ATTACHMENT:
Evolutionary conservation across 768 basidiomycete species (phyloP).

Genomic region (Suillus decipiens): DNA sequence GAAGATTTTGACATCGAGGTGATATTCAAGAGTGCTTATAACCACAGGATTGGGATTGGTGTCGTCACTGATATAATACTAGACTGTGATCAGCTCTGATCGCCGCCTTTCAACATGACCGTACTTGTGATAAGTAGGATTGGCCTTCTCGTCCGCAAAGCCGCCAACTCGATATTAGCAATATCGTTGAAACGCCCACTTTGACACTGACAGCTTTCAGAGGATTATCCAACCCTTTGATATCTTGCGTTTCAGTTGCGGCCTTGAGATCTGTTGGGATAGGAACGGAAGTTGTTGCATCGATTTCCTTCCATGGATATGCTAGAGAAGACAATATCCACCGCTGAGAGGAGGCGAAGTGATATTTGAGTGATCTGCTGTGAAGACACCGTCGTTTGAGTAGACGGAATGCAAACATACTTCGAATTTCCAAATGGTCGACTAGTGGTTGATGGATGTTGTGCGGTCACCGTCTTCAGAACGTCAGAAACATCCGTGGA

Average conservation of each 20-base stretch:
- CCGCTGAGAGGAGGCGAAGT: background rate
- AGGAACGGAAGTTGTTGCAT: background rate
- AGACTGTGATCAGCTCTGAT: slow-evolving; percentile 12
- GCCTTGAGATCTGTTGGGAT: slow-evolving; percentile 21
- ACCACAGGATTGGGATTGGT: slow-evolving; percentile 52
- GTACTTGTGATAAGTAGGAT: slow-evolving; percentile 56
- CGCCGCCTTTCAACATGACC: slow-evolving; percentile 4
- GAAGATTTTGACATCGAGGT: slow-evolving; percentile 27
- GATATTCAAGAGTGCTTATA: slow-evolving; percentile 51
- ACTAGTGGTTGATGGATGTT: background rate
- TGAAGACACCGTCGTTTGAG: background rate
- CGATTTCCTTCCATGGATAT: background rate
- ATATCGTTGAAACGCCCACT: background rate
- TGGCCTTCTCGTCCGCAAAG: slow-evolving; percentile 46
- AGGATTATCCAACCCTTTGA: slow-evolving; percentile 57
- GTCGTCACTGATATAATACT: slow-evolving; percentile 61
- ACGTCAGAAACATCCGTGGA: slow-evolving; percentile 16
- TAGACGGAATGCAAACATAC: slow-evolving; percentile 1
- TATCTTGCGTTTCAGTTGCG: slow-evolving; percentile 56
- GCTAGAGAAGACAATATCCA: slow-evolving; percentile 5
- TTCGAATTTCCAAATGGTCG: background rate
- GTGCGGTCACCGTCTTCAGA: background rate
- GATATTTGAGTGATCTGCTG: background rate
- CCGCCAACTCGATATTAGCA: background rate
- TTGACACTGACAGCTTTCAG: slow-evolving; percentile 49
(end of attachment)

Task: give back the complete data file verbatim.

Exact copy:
Evolutionary conservation across 768 basidiomycete species (phyloP).

Genomic region (Suillus decipiens): DNA sequence GAAGATTTTGACATCGAGGTGATATTCAAGAGTGCTTATAACCACAGGATTGGGATTGGTGTCGTCACTGATATAATACTAGACTGTGATCAGCTCTGATCGCCGCCTTTCAACATGACCGTACTTGTGATAAGTAGGATTGGCCTTCTCGTCCGCAAAGCCGCCAACTCGATATTAGCAATATCGTTGAAACGCCCACTTTGACACTGACAGCTTTCAGAGGATTATCCAACCCTTTGATATCTTGCGTTTCAGTTGCGGCCTTGAGATCTGTTGGGATAGGAACGGAAGTTGTTGCATCGATTTCCTTCCATGGATATGCTAGAGAAGACAATATCCACCGCTGAGAGGAGGCGAAGTGATATTTGAGTGATCTGCTGTGAAGACACCGTCGTTTGAGTAGACGGAATGCAAACATACTTCGAATTTCCAAATGGTCGACTAGTGGTTGATGGATGTTGTGCGGTCACCGTCTTCAGAACGTCAGAAACATCCGTGGA

Average conservation of each 20-base stretch:
- CCGCTGAGAGGAGGCGAAGT: background rate
- AGGAACGGAAGTTGTTGCAT: background rate
- AGACTGTGATCAGCTCTGAT: slow-evolving; percentile 12
- GCCTTGAGATCTGTTGGGAT: slow-evolving; percentile 21
- ACCACAGGATTGGGATTGGT: slow-evolving; percentile 52
- GTACTTGTGATAAGTAGGAT: slow-evolving; percentile 56
- CGCCGCCTTTCAACATGACC: slow-evolving; percentile 4
- GAAGATTTTGACATCGAGGT: slow-evolving; percentile 27
- GATATTCAAGAGTGCTTATA: slow-evolving; percentile 51
- ACTAGTGGTTGATGGATGTT: background rate
- TGAAGACACCGTCGTTTGAG: background rate
- CGATTTCCTTCCATGGATAT: background rate
- ATATCGTTGAAACGCCCACT: background rate
- TGGCCTTCTCGTCCGCAAAG: slow-evolving; percentile 46
- AGGATTATCCAACCCTTTGA: slow-evolving; percentile 57
- GTCGTCACTGATATAATACT: slow-evolving; percentile 61
- ACGTCAGAAACATCCGTGGA: slow-evolving; percentile 16
- TAGACGGAATGCAAACATAC: slow-evolving; percentile 1
- TATCTTGCGTTTCAGTTGCG: slow-evolving; percentile 56
- GCTAGAGAAGACAATATCCA: slow-evolving; percentile 5
- TTCGAATTTCCAAATGGTCG: background rate
- GTGCGGTCACCGTCTTCAGA: background rate
- GATATTTGAGTGATCTGCTG: background rate
- CCGCCAACTCGATATTAGCA: background rate
- TTGACACTGACAGCTTTCAG: slow-evolving; percentile 49